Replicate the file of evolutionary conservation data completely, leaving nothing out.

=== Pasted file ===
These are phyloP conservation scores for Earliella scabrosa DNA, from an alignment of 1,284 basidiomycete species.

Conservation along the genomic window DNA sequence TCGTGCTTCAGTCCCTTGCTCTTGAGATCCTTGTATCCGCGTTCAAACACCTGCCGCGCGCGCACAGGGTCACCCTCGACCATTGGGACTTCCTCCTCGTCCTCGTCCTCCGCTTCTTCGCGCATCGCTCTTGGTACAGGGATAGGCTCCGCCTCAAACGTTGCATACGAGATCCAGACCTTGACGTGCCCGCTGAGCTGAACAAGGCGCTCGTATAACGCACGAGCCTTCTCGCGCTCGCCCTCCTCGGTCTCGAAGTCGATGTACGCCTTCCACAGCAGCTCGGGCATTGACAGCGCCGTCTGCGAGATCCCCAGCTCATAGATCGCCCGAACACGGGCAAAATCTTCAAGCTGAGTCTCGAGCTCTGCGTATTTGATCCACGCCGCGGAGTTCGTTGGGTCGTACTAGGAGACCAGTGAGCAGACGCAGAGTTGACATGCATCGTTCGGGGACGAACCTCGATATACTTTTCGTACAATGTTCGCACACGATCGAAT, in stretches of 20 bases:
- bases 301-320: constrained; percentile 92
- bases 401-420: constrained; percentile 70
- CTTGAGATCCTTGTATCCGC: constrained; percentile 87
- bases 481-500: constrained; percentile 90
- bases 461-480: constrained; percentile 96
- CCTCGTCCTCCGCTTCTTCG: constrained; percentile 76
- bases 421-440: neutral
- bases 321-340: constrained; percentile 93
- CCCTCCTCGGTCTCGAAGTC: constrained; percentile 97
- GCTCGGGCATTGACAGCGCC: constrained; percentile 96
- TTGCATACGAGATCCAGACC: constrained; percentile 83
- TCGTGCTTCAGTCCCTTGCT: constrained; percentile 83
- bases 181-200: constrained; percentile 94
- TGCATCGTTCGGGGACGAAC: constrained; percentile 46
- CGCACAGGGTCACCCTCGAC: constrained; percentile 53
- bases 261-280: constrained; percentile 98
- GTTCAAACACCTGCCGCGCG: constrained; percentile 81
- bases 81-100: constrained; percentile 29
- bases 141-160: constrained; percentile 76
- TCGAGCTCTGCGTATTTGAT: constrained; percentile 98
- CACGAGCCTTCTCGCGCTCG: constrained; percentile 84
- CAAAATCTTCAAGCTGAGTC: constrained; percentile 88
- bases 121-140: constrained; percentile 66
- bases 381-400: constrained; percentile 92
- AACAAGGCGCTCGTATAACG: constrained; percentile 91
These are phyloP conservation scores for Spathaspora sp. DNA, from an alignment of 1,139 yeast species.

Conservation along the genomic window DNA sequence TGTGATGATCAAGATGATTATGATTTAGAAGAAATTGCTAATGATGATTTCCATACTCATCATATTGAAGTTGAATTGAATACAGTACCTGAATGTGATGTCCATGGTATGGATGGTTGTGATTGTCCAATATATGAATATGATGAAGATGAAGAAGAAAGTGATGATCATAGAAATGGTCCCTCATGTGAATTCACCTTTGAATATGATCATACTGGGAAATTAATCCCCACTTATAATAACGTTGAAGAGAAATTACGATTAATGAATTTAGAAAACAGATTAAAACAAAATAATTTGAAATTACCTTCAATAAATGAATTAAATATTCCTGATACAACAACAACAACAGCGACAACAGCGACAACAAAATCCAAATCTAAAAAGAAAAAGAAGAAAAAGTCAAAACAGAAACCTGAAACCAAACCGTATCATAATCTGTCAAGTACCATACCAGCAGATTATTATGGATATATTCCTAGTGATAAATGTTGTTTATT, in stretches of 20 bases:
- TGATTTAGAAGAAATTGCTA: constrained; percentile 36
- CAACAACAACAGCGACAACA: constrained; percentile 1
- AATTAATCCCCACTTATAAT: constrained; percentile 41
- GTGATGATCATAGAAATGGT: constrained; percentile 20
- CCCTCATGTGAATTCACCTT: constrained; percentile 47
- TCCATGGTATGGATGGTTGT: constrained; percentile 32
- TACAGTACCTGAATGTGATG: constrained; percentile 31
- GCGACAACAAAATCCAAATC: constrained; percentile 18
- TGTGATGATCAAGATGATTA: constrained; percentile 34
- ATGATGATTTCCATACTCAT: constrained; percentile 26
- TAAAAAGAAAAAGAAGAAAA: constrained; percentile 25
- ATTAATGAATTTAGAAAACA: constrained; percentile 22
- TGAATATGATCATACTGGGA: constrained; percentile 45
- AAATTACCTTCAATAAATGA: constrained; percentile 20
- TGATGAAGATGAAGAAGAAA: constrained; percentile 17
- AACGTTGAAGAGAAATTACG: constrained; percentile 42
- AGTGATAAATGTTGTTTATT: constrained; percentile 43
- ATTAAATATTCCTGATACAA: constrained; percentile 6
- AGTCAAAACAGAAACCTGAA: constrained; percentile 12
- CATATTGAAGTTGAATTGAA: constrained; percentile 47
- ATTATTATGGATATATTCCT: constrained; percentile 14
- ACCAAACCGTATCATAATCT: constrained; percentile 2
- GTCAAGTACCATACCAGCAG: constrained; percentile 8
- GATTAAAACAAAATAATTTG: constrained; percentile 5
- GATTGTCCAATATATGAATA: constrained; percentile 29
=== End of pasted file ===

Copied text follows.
These are phyloP conservation scores for Earliella scabrosa DNA, from an alignment of 1,284 basidiomycete species.

Conservation along the genomic window DNA sequence TCGTGCTTCAGTCCCTTGCTCTTGAGATCCTTGTATCCGCGTTCAAACACCTGCCGCGCGCGCACAGGGTCACCCTCGACCATTGGGACTTCCTCCTCGTCCTCGTCCTCCGCTTCTTCGCGCATCGCTCTTGGTACAGGGATAGGCTCCGCCTCAAACGTTGCATACGAGATCCAGACCTTGACGTGCCCGCTGAGCTGAACAAGGCGCTCGTATAACGCACGAGCCTTCTCGCGCTCGCCCTCCTCGGTCTCGAAGTCGATGTACGCCTTCCACAGCAGCTCGGGCATTGACAGCGCCGTCTGCGAGATCCCCAGCTCATAGATCGCCCGAACACGGGCAAAATCTTCAAGCTGAGTCTCGAGCTCTGCGTATTTGATCCACGCCGCGGAGTTCGTTGGGTCGTACTAGGAGACCAGTGAGCAGACGCAGAGTTGACATGCATCGTTCGGGGACGAACCTCGATATACTTTTCGTACAATGTTCGCACACGATCGAAT, in stretches of 20 bases:
- bases 301-320: constrained; percentile 92
- bases 401-420: constrained; percentile 70
- CTTGAGATCCTTGTATCCGC: constrained; percentile 87
- bases 481-500: constrained; percentile 90
- bases 461-480: constrained; percentile 96
- CCTCGTCCTCCGCTTCTTCG: constrained; percentile 76
- bases 421-440: neutral
- bases 321-340: constrained; percentile 93
- CCCTCCTCGGTCTCGAAGTC: constrained; percentile 97
- GCTCGGGCATTGACAGCGCC: constrained; percentile 96
- TTGCATACGAGATCCAGACC: constrained; percentile 83
- TCGTGCTTCAGTCCCTTGCT: constrained; percentile 83
- bases 181-200: constrained; percentile 94
- TGCATCGTTCGGGGACGAAC: constrained; percentile 46
- CGCACAGGGTCACCCTCGAC: constrained; percentile 53
- bases 261-280: constrained; percentile 98
- GTTCAAACACCTGCCGCGCG: constrained; percentile 81
- bases 81-100: constrained; percentile 29
- bases 141-160: constrained; percentile 76
- TCGAGCTCTGCGTATTTGAT: constrained; percentile 98
- CACGAGCCTTCTCGCGCTCG: constrained; percentile 84
- CAAAATCTTCAAGCTGAGTC: constrained; percentile 88
- bases 121-140: constrained; percentile 66
- bases 381-400: constrained; percentile 92
- AACAAGGCGCTCGTATAACG: constrained; percentile 91
These are phyloP conservation scores for Spathaspora sp. DNA, from an alignment of 1,139 yeast species.

Conservation along the genomic window DNA sequence TGTGATGATCAAGATGATTATGATTTAGAAGAAATTGCTAATGATGATTTCCATACTCATCATATTGAAGTTGAATTGAATACAGTACCTGAATGTGATGTCCATGGTATGGATGGTTGTGATTGTCCAATATATGAATATGATGAAGATGAAGAAGAAAGTGATGATCATAGAAATGGTCCCTCATGTGAATTCACCTTTGAATATGATCATACTGGGAAATTAATCCCCACTTATAATAACGTTGAAGAGAAATTACGATTAATGAATTTAGAAAACAGATTAAAACAAAATAATTTGAAATTACCTTCAATAAATGAATTAAATATTCCTGATACAACAACAACAACAGCGACAACAGCGACAACAAAATCCAAATCTAAAAAGAAAAAGAAGAAAAAGTCAAAACAGAAACCTGAAACCAAACCGTATCATAATCTGTCAAGTACCATACCAGCAGATTATTATGGATATATTCCTAGTGATAAATGTTGTTTATT, in stretches of 20 bases:
- TGATTTAGAAGAAATTGCTA: constrained; percentile 36
- CAACAACAACAGCGACAACA: constrained; percentile 1
- AATTAATCCCCACTTATAAT: constrained; percentile 41
- GTGATGATCATAGAAATGGT: constrained; percentile 20
- CCCTCATGTGAATTCACCTT: constrained; percentile 47
- TCCATGGTATGGATGGTTGT: constrained; percentile 32
- TACAGTACCTGAATGTGATG: constrained; percentile 31
- GCGACAACAAAATCCAAATC: constrained; percentile 18
- TGTGATGATCAAGATGATTA: constrained; percentile 34
- ATGATGATTTCCATACTCAT: constrained; percentile 26
- TAAAAAGAAAAAGAAGAAAA: constrained; percentile 25
- ATTAATGAATTTAGAAAACA: constrained; percentile 22
- TGAATATGATCATACTGGGA: constrained; percentile 45
- AAATTACCTTCAATAAATGA: constrained; percentile 20
- TGATGAAGATGAAGAAGAAA: constrained; percentile 17
- AACGTTGAAGAGAAATTACG: constrained; percentile 42
- AGTGATAAATGTTGTTTATT: constrained; percentile 43
- ATTAAATATTCCTGATACAA: constrained; percentile 6
- AGTCAAAACAGAAACCTGAA: constrained; percentile 12
- CATATTGAAGTTGAATTGAA: constrained; percentile 47
- ATTATTATGGATATATTCCT: constrained; percentile 14
- ACCAAACCGTATCATAATCT: constrained; percentile 2
- GTCAAGTACCATACCAGCAG: constrained; percentile 8
- GATTAAAACAAAATAATTTG: constrained; percentile 5
- GATTGTCCAATATATGAATA: constrained; percentile 29